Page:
Preconceived notions and stereotype

Preconceived notions and stereotype

There was a book called The Innovation Dilemma.

Similar things have been created in every era.

When store sales are going well, store managers do not put much effort into sales promotions. If the business is doing well, the manager does not think of new business.

For example, in the current era. In the camera industry, mirrorless cameras are selling well.

Are Canon, Nikon, and the two major camera manufacturers launching new products in this new market? The opposite.

Attractive mirrorless cameras are not coming out from these two major manufacturers.

Sony and Fujifilm. It is the second largest manufacturer of SLR cameras that is producing attractive mirrorless cameras.

Photography enthusiasts who are no longer satisfied with digital cameras are flocking to mirrorless cameras. Canon and Nikon have not entered this growing market in earnest.

Why is this?

The success factors of the past will be the cause of future decline.

Mirrorless is a child's play, the real thing is SLR cameras. The real thing is SLR cameras.

I can't help but feel that this is what they are thinking.

This is the marketing myopia theory (myopic marketing) of Theodore Levitt in the 1960s in the United States.

The movie industry lost out to the TV industry by not thinking of itself as an "entertainment industry," but by defining itself as a company that only makes movies. The railroad industry lost to the aircraft and automobile industries because it considered its mission to be the movement of railcars, rather than to be an "industry that transports people" in the broadest sense.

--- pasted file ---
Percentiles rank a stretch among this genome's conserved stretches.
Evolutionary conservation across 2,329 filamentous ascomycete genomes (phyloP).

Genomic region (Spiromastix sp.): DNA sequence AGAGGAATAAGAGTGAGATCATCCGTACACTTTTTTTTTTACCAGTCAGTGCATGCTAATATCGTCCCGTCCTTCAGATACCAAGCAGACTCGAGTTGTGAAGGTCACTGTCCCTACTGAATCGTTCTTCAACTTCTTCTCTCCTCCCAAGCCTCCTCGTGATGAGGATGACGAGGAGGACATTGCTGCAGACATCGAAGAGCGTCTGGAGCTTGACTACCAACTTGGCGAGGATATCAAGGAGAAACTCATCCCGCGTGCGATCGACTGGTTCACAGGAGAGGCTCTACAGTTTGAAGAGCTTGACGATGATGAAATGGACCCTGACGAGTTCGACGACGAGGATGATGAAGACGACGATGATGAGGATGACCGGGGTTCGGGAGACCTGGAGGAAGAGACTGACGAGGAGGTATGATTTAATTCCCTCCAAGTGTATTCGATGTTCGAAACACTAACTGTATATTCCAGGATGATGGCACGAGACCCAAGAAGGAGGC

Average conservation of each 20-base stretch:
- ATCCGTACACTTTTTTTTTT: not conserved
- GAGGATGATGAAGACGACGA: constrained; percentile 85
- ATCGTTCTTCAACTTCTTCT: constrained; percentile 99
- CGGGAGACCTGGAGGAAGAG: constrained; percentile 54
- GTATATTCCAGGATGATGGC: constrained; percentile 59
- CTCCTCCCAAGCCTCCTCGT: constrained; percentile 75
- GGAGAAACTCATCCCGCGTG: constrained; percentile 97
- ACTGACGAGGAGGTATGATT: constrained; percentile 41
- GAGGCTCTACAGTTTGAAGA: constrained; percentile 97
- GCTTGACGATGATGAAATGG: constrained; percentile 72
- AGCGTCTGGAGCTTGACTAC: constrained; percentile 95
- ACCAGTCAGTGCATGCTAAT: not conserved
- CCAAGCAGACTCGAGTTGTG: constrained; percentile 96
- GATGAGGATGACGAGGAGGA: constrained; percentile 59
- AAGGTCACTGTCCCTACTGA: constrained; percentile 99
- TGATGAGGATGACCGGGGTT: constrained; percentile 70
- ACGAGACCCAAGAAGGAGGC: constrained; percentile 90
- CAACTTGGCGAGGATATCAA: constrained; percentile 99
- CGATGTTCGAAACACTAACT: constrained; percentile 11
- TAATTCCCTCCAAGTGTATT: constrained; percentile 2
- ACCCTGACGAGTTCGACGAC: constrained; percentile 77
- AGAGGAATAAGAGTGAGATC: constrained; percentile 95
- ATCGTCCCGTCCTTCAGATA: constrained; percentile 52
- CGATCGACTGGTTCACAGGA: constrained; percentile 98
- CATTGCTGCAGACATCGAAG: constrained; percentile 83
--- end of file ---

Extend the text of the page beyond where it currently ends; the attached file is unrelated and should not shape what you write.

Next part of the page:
We should not assume that only SLR cameras are the real thing, but embrace all technological innovations,

"Capture and preserve time" is the mission of the industry.

What is the true mission of your industry?

What is the true mission of your industry?

Is it a sushi restaurant or a ramen shop? Is it to make Japan known to the world?

We need to think about it.

We need to create something good that will make people respect Japan!

This is important.

However, if you are too particular about this, you will not be able to expand overseas. While persistence is important, it is important to set standards for how far you will go.

When developing a restaurant business overseas, it will be impossible to import 100% of Japanese ingredients. The compromise point can be found depending on what you consider your mission.

Are you looking at things through colored glasses? Are you looking at your business and industry through the colored glasses of past stereotypes?

Try to look at your industry with neutral, naked eyes. Ask people from other industries for their opinions.

You will come up with a lot of new and innovative ideas.

Take a look at your industry with the naked eye!

Akira Tsuchiya, AssentiaHoldings Pte.

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